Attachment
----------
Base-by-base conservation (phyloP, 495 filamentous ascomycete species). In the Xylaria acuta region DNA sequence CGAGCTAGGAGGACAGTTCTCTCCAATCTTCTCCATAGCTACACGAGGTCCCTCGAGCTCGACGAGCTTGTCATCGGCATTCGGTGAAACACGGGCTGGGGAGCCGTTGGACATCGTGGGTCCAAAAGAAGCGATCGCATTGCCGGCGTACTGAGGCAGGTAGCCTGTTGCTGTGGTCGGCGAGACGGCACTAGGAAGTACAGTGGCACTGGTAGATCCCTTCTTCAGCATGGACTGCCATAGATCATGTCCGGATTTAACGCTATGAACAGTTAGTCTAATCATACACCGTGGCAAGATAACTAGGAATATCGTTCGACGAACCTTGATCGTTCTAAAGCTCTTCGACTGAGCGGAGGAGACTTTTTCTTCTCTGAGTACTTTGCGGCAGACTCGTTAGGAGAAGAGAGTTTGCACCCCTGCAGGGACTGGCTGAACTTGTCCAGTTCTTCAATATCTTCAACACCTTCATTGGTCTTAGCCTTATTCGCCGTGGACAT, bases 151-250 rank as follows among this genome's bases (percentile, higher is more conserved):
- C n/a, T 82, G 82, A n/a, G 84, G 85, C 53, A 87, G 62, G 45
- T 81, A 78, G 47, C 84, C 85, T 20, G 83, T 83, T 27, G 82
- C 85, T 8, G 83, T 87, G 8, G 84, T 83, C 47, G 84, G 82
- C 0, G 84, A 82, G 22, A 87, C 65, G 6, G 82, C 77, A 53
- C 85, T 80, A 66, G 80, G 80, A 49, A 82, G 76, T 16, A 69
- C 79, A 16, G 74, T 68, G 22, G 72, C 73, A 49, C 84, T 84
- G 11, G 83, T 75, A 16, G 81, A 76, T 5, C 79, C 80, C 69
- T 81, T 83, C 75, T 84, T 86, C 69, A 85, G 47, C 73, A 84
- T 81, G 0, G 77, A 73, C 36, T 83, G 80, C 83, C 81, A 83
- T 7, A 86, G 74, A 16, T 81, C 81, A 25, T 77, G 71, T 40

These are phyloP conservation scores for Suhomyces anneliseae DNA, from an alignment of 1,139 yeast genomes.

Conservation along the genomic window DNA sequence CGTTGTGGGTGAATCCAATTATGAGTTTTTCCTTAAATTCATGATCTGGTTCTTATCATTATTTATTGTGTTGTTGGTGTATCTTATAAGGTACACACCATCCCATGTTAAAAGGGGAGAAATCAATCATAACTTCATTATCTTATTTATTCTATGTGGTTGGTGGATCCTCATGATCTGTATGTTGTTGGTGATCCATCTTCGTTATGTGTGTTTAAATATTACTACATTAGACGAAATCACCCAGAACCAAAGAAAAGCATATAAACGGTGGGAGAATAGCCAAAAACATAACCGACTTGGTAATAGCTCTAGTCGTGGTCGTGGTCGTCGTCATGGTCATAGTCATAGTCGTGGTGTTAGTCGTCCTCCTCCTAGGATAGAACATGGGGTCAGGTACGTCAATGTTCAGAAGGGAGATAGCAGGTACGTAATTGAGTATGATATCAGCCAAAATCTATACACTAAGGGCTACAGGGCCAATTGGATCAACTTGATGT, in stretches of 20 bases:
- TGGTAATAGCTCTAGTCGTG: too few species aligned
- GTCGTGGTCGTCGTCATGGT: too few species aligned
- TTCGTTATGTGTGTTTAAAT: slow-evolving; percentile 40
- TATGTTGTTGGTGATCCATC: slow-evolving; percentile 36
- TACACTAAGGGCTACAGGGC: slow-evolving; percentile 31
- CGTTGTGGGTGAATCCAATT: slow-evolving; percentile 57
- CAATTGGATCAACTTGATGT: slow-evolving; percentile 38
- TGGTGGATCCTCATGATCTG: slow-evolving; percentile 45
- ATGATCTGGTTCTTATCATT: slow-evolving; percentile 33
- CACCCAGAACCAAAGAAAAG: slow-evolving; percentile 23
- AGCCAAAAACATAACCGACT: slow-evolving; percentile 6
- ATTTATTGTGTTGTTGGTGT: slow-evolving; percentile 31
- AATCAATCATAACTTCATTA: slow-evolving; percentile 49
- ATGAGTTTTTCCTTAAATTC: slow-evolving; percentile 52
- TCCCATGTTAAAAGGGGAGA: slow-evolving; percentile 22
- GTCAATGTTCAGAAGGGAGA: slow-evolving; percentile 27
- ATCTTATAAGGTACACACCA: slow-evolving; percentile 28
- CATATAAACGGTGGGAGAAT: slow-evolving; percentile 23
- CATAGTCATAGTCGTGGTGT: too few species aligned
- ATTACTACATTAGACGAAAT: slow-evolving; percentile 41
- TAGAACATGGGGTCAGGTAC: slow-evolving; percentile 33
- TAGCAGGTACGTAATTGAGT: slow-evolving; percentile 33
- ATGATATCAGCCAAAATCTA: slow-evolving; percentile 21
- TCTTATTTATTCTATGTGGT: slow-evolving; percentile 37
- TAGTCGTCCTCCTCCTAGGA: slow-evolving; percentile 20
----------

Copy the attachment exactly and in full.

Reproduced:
Base-by-base conservation (phyloP, 495 filamentous ascomycete species). In the Xylaria acuta region DNA sequence CGAGCTAGGAGGACAGTTCTCTCCAATCTTCTCCATAGCTACACGAGGTCCCTCGAGCTCGACGAGCTTGTCATCGGCATTCGGTGAAACACGGGCTGGGGAGCCGTTGGACATCGTGGGTCCAAAAGAAGCGATCGCATTGCCGGCGTACTGAGGCAGGTAGCCTGTTGCTGTGGTCGGCGAGACGGCACTAGGAAGTACAGTGGCACTGGTAGATCCCTTCTTCAGCATGGACTGCCATAGATCATGTCCGGATTTAACGCTATGAACAGTTAGTCTAATCATACACCGTGGCAAGATAACTAGGAATATCGTTCGACGAACCTTGATCGTTCTAAAGCTCTTCGACTGAGCGGAGGAGACTTTTTCTTCTCTGAGTACTTTGCGGCAGACTCGTTAGGAGAAGAGAGTTTGCACCCCTGCAGGGACTGGCTGAACTTGTCCAGTTCTTCAATATCTTCAACACCTTCATTGGTCTTAGCCTTATTCGCCGTGGACAT, bases 151-250 rank as follows among this genome's bases (percentile, higher is more conserved):
- C n/a, T 82, G 82, A n/a, G 84, G 85, C 53, A 87, G 62, G 45
- T 81, A 78, G 47, C 84, C 85, T 20, G 83, T 83, T 27, G 82
- C 85, T 8, G 83, T 87, G 8, G 84, T 83, C 47, G 84, G 82
- C 0, G 84, A 82, G 22, A 87, C 65, G 6, G 82, C 77, A 53
- C 85, T 80, A 66, G 80, G 80, A 49, A 82, G 76, T 16, A 69
- C 79, A 16, G 74, T 68, G 22, G 72, C 73, A 49, C 84, T 84
- G 11, G 83, T 75, A 16, G 81, A 76, T 5, C 79, C 80, C 69
- T 81, T 83, C 75, T 84, T 86, C 69, A 85, G 47, C 73, A 84
- T 81, G 0, G 77, A 73, C 36, T 83, G 80, C 83, C 81, A 83
- T 7, A 86, G 74, A 16, T 81, C 81, A 25, T 77, G 71, T 40

These are phyloP conservation scores for Suhomyces anneliseae DNA, from an alignment of 1,139 yeast genomes.

Conservation along the genomic window DNA sequence CGTTGTGGGTGAATCCAATTATGAGTTTTTCCTTAAATTCATGATCTGGTTCTTATCATTATTTATTGTGTTGTTGGTGTATCTTATAAGGTACACACCATCCCATGTTAAAAGGGGAGAAATCAATCATAACTTCATTATCTTATTTATTCTATGTGGTTGGTGGATCCTCATGATCTGTATGTTGTTGGTGATCCATCTTCGTTATGTGTGTTTAAATATTACTACATTAGACGAAATCACCCAGAACCAAAGAAAAGCATATAAACGGTGGGAGAATAGCCAAAAACATAACCGACTTGGTAATAGCTCTAGTCGTGGTCGTGGTCGTCGTCATGGTCATAGTCATAGTCGTGGTGTTAGTCGTCCTCCTCCTAGGATAGAACATGGGGTCAGGTACGTCAATGTTCAGAAGGGAGATAGCAGGTACGTAATTGAGTATGATATCAGCCAAAATCTATACACTAAGGGCTACAGGGCCAATTGGATCAACTTGATGT, in stretches of 20 bases:
- TGGTAATAGCTCTAGTCGTG: too few species aligned
- GTCGTGGTCGTCGTCATGGT: too few species aligned
- TTCGTTATGTGTGTTTAAAT: slow-evolving; percentile 40
- TATGTTGTTGGTGATCCATC: slow-evolving; percentile 36
- TACACTAAGGGCTACAGGGC: slow-evolving; percentile 31
- CGTTGTGGGTGAATCCAATT: slow-evolving; percentile 57
- CAATTGGATCAACTTGATGT: slow-evolving; percentile 38
- TGGTGGATCCTCATGATCTG: slow-evolving; percentile 45
- ATGATCTGGTTCTTATCATT: slow-evolving; percentile 33
- CACCCAGAACCAAAGAAAAG: slow-evolving; percentile 23
- AGCCAAAAACATAACCGACT: slow-evolving; percentile 6
- ATTTATTGTGTTGTTGGTGT: slow-evolving; percentile 31
- AATCAATCATAACTTCATTA: slow-evolving; percentile 49
- ATGAGTTTTTCCTTAAATTC: slow-evolving; percentile 52
- TCCCATGTTAAAAGGGGAGA: slow-evolving; percentile 22
- GTCAATGTTCAGAAGGGAGA: slow-evolving; percentile 27
- ATCTTATAAGGTACACACCA: slow-evolving; percentile 28
- CATATAAACGGTGGGAGAAT: slow-evolving; percentile 23
- CATAGTCATAGTCGTGGTGT: too few species aligned
- ATTACTACATTAGACGAAAT: slow-evolving; percentile 41
- TAGAACATGGGGTCAGGTAC: slow-evolving; percentile 33
- TAGCAGGTACGTAATTGAGT: slow-evolving; percentile 33
- ATGATATCAGCCAAAATCTA: slow-evolving; percentile 21
- TCTTATTTATTCTATGTGGT: slow-evolving; percentile 37
- TAGTCGTCCTCCTCCTAGGA: slow-evolving; percentile 20